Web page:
$$R := A \Lambda^{-1} A^H + \frac{1}{\gamma} I_n$$

where $A$ is a given $n \times m$ matrix (where $m \gg n$),

$$\Lambda := \mbox{diag} \big( \lambda_1, \lambda_2, \dots, \lambda_m \big)$$

and $I_n$ is the $n \times n$ identity matrix. $\lambda_1, \lambda_2, \dots, \lambda_m$ and $\gamma$ are independent random variables with a gamma distribution. I would like to compute the expected value $\mathbb E(R^{-1})$.

Any idea on how to approximate this? I am not able to find any analytical solution for this. Thanks.

  • $\begingroup$ All the random variables are independent, but not identically distributed. $\endgroup$
    – Christo
    Jul 30, 2018 at 7:35
  • $\begingroup$ $AA^H \neq I_n$ $\endgroup$
    – Christo
    Jul 30, 2018 at 7:36

1 Answer 1


Let me assume that the gamma distribution of each $\lambda_i$ has shape parameter $k_i>2$, so that $1/\lambda_i$ has a finite average and variance, $${\mathbb E}(1/\lambda_i)=\frac{\Gamma(k_i-1)}{\theta_i\Gamma(k_i)}\equiv \mu_i,\;\; {\rm Var}\,(1/\lambda_i)=\frac{1}{(k_i-2) (k_i-1)^2 \theta_i^2}\equiv\sigma_i^2$$ where $\theta_i$ is the scale parameter of the gamma distribution. The $n\times n$ matrix $R$ has elements $$R_{ij}=\sum_{l=1}^m \frac{1}{\lambda_l} A^{\vphantom{\ast}}_{il}A^\ast_{jl}+\delta_{ij}/\gamma$$ $$\Rightarrow {\mathbb{E}}(R_{ij})=\sum_{l=1}^m \mu_l A^{\vphantom{\ast}}_{il}A^\ast_{jl}+\delta_{ij}/\gamma,$$ where $\ast$ denotes the complex conjugate.
Up to corrections of order $1/m$ we may replace the average of the inverse matrix by the inverse of the average matrix, $$\mathbb{E}(R^{-1})=\bigl(\mathbb{E}(R)\bigr)^{-1}\bigl(1+{\cal O}(m^{-1})\bigr).$$ In particular, for $n=1$ one has $$\mathbb{E}(R^{-1})=\frac{\gamma}{1+\gamma\sum_{l=1}^m \mu_l |A_{1l}|^2}\bigl(1+{\cal O}(m^{-1})\bigr).$$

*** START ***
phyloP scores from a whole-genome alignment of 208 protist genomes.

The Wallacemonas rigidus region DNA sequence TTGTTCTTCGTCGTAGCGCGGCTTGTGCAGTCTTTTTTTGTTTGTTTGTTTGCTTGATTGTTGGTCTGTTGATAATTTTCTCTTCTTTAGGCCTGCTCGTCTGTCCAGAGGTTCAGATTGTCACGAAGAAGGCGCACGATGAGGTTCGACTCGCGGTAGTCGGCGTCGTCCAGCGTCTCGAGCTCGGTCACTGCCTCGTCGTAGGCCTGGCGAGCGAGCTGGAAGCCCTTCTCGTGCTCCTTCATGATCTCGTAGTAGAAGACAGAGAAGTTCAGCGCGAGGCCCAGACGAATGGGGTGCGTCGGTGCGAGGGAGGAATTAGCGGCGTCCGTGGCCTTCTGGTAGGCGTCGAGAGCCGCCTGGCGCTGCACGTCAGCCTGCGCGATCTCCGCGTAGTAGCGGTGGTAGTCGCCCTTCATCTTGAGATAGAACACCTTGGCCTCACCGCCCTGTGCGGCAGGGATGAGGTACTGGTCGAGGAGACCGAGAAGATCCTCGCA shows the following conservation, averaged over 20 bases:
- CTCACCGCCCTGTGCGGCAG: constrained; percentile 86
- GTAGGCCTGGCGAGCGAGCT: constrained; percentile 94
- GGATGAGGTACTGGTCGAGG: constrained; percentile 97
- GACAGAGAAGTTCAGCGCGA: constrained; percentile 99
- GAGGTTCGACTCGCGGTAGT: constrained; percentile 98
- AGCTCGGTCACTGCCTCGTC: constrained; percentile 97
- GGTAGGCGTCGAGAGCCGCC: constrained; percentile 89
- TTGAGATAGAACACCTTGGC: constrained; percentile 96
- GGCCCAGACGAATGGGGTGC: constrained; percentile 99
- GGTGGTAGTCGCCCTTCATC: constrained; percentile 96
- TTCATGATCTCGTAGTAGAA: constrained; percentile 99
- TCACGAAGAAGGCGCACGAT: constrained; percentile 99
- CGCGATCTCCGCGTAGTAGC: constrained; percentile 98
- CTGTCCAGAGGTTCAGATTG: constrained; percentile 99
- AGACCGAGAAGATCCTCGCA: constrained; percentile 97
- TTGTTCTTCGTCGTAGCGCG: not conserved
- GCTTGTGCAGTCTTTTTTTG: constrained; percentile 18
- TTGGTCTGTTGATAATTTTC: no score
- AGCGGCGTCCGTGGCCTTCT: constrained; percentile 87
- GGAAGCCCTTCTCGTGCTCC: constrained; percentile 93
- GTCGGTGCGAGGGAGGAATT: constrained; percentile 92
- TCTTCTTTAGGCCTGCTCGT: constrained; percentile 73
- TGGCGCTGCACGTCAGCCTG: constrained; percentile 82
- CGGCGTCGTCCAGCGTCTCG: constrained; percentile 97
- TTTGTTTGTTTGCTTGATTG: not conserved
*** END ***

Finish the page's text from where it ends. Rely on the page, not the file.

An alternative approach, that avoids having to invert a matrix, is possible if $\gamma\ll 1$. A Taylor expansion in powers of $\gamma$ gives $$R^{-1}=\gamma I_n+\gamma\sum_{p=1}^\infty(-\gamma)^p(A\Lambda^{-1}A^H)^p.$$ The expectation value to fourth order is $${\mathbb{E}}\bigl((R^{-1})_{ij}\bigr)=\gamma \delta_{ij}-\gamma^2 \sum_{l=1}^m \mu_l A^{\vphantom{\ast}}_{il}A_{jl}^\ast$$ $$+\,\gamma^3\sum_{k,l,l'=1}^m (\mu_l \mu_{l'}+\delta_{ll'}\sigma^2_l)A_{il}^{\vphantom{\ast}}A_{kl}^\ast A_{kl'}^{\vphantom{\ast}}A_{jl'}^\ast+{\cal O}(\gamma^4).$$

  • $\begingroup$ Thanks for the answer. For me, matrix $A$ is such that $n,m$ are very high or can be considered to be $\rightarrow \infty$. So I want to avoid doing a matrix inverse here. $\endgroup$
    – Christo
    Jul 30, 2018 at 15:15
  • $\begingroup$ I may be misunderstanding you here, but I don't see how you can avoid doing a matrix inverse; imagine that the $\lambda$'s do not fluctuate at all, so $\mathbb{E}(R^{-1})=R^{-1}$; you have some large $n\times n$ matrix $R$ and you want to invert it; how can you avoid doing a matrix inverse? Of course, if the matrix $A$ has some special structure, you might have a sparse $R$ and that would simplify things, but the question as posed does not provide any special structure for $A$. $\endgroup$ Jul 30, 2018 at 15:24
  • $\begingroup$ Thanks again. Could you explain the second answer? (how it is derived?) $\endgroup$
    – Christo
    Aug 1, 2018 at 8:13
  • $\begingroup$ it should be the negative powers of $(A\Lambda^{-1}A^H)$ .. rt? $\endgroup$
    – Christo
    Aug 2, 2018 at 8:13
  • $\begingroup$ no, certainly not: it is the Taylor series of $(1+x)^{-1}=1+\sum_{p=1}^\infty (-x)^p$, which has positive powers of $x$ (in this case $x$ is the matrix product $A\Lambda^{-1} A^H$). $\endgroup$ Aug 2, 2018 at 8:17

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